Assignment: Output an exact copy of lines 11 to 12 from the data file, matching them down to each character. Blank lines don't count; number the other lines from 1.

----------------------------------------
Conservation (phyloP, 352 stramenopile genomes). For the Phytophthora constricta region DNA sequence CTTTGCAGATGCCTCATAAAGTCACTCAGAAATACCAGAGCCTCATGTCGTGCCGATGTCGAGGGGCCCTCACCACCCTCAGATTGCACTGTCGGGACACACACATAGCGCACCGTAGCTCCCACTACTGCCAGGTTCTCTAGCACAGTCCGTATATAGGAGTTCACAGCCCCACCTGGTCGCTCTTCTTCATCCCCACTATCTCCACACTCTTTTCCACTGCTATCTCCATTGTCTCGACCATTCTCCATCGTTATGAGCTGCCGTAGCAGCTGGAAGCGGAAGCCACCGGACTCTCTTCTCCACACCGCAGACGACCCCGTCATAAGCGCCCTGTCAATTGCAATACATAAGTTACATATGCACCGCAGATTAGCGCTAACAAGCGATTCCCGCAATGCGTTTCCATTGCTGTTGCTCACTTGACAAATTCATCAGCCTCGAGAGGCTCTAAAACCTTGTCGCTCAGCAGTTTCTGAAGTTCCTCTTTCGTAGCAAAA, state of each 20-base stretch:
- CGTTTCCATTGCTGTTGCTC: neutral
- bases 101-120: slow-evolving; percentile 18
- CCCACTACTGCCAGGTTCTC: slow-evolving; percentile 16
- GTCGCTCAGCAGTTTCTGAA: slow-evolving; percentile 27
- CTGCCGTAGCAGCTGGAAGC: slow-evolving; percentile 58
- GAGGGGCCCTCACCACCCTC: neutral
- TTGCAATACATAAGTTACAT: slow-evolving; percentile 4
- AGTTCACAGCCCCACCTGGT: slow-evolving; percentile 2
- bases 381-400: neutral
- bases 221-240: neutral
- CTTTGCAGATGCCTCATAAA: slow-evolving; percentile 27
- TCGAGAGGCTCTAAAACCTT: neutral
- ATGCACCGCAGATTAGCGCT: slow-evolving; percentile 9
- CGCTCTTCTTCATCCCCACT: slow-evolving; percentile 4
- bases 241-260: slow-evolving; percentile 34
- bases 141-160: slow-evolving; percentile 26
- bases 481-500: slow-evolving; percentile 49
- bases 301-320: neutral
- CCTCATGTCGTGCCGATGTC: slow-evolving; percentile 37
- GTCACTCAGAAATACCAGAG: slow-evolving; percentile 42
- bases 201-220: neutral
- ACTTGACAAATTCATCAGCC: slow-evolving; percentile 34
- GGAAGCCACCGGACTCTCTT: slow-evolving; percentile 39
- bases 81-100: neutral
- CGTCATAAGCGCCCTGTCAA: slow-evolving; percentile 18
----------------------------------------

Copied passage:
- bases 221-240: neutral
- CTTTGCAGATGCCTCATAAA: slow-evolving; percentile 27